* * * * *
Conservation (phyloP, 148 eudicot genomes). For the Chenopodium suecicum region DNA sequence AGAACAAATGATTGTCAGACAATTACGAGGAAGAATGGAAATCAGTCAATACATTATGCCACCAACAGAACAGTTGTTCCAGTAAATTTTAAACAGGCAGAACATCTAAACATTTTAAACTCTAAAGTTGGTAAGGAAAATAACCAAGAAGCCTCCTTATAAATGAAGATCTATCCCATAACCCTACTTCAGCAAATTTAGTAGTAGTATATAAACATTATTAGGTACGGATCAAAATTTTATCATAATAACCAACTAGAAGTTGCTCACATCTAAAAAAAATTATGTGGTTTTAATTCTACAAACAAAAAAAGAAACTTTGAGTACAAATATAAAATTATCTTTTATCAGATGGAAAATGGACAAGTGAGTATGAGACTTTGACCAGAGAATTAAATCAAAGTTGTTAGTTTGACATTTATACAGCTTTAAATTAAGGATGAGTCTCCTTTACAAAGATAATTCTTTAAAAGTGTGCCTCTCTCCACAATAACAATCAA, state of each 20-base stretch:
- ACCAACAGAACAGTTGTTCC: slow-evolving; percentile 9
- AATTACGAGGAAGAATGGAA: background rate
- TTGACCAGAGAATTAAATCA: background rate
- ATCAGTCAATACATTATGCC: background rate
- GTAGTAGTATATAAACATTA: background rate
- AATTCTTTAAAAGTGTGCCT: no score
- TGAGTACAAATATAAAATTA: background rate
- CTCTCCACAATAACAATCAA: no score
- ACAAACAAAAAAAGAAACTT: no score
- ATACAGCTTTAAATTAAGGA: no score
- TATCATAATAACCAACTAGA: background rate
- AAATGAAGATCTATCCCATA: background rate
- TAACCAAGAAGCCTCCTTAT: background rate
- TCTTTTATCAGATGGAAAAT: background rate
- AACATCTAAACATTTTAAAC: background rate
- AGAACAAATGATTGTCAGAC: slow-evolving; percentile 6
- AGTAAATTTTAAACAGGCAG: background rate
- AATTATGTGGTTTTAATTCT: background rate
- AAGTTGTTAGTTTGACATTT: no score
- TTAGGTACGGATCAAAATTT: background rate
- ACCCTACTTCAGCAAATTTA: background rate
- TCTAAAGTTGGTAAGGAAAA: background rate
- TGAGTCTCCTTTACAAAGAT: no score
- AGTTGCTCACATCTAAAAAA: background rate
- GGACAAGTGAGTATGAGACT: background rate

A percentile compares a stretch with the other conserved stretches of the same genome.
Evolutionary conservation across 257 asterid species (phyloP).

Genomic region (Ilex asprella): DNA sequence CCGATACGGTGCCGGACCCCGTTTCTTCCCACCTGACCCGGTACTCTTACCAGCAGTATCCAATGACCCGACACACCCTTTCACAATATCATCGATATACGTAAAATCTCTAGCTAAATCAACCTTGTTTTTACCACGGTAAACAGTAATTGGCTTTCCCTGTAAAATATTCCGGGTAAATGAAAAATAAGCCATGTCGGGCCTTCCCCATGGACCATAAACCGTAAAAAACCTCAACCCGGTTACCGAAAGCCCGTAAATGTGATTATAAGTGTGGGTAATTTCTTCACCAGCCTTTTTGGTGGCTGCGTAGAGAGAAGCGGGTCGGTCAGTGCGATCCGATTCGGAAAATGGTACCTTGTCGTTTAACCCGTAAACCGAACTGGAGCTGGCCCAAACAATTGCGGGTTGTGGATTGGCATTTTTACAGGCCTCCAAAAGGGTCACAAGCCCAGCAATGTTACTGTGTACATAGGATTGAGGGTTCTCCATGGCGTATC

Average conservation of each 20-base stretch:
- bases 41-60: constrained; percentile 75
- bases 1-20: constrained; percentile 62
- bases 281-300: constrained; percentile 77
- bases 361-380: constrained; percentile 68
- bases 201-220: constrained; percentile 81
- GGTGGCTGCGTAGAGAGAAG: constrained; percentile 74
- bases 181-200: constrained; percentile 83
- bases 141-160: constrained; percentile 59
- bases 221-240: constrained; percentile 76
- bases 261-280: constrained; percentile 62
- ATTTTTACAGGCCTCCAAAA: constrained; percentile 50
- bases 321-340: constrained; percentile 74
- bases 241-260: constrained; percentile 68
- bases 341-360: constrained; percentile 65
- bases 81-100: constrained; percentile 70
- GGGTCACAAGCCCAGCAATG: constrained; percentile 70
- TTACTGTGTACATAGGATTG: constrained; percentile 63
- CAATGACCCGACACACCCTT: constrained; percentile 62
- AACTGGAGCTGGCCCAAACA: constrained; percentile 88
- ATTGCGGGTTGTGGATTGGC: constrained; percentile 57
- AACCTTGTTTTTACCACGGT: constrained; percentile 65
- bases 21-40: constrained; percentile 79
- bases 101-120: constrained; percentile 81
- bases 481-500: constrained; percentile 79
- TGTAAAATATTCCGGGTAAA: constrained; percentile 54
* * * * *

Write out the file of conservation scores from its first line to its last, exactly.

Conservation (phyloP, 148 eudicot genomes). For the Chenopodium suecicum region DNA sequence AGAACAAATGATTGTCAGACAATTACGAGGAAGAATGGAAATCAGTCAATACATTATGCCACCAACAGAACAGTTGTTCCAGTAAATTTTAAACAGGCAGAACATCTAAACATTTTAAACTCTAAAGTTGGTAAGGAAAATAACCAAGAAGCCTCCTTATAAATGAAGATCTATCCCATAACCCTACTTCAGCAAATTTAGTAGTAGTATATAAACATTATTAGGTACGGATCAAAATTTTATCATAATAACCAACTAGAAGTTGCTCACATCTAAAAAAAATTATGTGGTTTTAATTCTACAAACAAAAAAAGAAACTTTGAGTACAAATATAAAATTATCTTTTATCAGATGGAAAATGGACAAGTGAGTATGAGACTTTGACCAGAGAATTAAATCAAAGTTGTTAGTTTGACATTTATACAGCTTTAAATTAAGGATGAGTCTCCTTTACAAAGATAATTCTTTAAAAGTGTGCCTCTCTCCACAATAACAATCAA, state of each 20-base stretch:
- ACCAACAGAACAGTTGTTCC: slow-evolving; percentile 9
- AATTACGAGGAAGAATGGAA: background rate
- TTGACCAGAGAATTAAATCA: background rate
- ATCAGTCAATACATTATGCC: background rate
- GTAGTAGTATATAAACATTA: background rate
- AATTCTTTAAAAGTGTGCCT: no score
- TGAGTACAAATATAAAATTA: background rate
- CTCTCCACAATAACAATCAA: no score
- ACAAACAAAAAAAGAAACTT: no score
- ATACAGCTTTAAATTAAGGA: no score
- TATCATAATAACCAACTAGA: background rate
- AAATGAAGATCTATCCCATA: background rate
- TAACCAAGAAGCCTCCTTAT: background rate
- TCTTTTATCAGATGGAAAAT: background rate
- AACATCTAAACATTTTAAAC: background rate
- AGAACAAATGATTGTCAGAC: slow-evolving; percentile 6
- AGTAAATTTTAAACAGGCAG: background rate
- AATTATGTGGTTTTAATTCT: background rate
- AAGTTGTTAGTTTGACATTT: no score
- TTAGGTACGGATCAAAATTT: background rate
- ACCCTACTTCAGCAAATTTA: background rate
- TCTAAAGTTGGTAAGGAAAA: background rate
- TGAGTCTCCTTTACAAAGAT: no score
- AGTTGCTCACATCTAAAAAA: background rate
- GGACAAGTGAGTATGAGACT: background rate

A percentile compares a stretch with the other conserved stretches of the same genome.
Evolutionary conservation across 257 asterid species (phyloP).

Genomic region (Ilex asprella): DNA sequence CCGATACGGTGCCGGACCCCGTTTCTTCCCACCTGACCCGGTACTCTTACCAGCAGTATCCAATGACCCGACACACCCTTTCACAATATCATCGATATACGTAAAATCTCTAGCTAAATCAACCTTGTTTTTACCACGGTAAACAGTAATTGGCTTTCCCTGTAAAATATTCCGGGTAAATGAAAAATAAGCCATGTCGGGCCTTCCCCATGGACCATAAACCGTAAAAAACCTCAACCCGGTTACCGAAAGCCCGTAAATGTGATTATAAGTGTGGGTAATTTCTTCACCAGCCTTTTTGGTGGCTGCGTAGAGAGAAGCGGGTCGGTCAGTGCGATCCGATTCGGAAAATGGTACCTTGTCGTTTAACCCGTAAACCGAACTGGAGCTGGCCCAAACAATTGCGGGTTGTGGATTGGCATTTTTACAGGCCTCCAAAAGGGTCACAAGCCCAGCAATGTTACTGTGTACATAGGATTGAGGGTTCTCCATGGCGTATC

Average conservation of each 20-base stretch:
- bases 41-60: constrained; percentile 75
- bases 1-20: constrained; percentile 62
- bases 281-300: constrained; percentile 77
- bases 361-380: constrained; percentile 68
- bases 201-220: constrained; percentile 81
- GGTGGCTGCGTAGAGAGAAG: constrained; percentile 74
- bases 181-200: constrained; percentile 83
- bases 141-160: constrained; percentile 59
- bases 221-240: constrained; percentile 76
- bases 261-280: constrained; percentile 62
- ATTTTTACAGGCCTCCAAAA: constrained; percentile 50
- bases 321-340: constrained; percentile 74
- bases 241-260: constrained; percentile 68
- bases 341-360: constrained; percentile 65
- bases 81-100: constrained; percentile 70
- GGGTCACAAGCCCAGCAATG: constrained; percentile 70
- TTACTGTGTACATAGGATTG: constrained; percentile 63
- CAATGACCCGACACACCCTT: constrained; percentile 62
- AACTGGAGCTGGCCCAAACA: constrained; percentile 88
- ATTGCGGGTTGTGGATTGGC: constrained; percentile 57
- AACCTTGTTTTTACCACGGT: constrained; percentile 65
- bases 21-40: constrained; percentile 79
- bases 101-120: constrained; percentile 81
- bases 481-500: constrained; percentile 79
- TGTAAAATATTCCGGGTAAA: constrained; percentile 54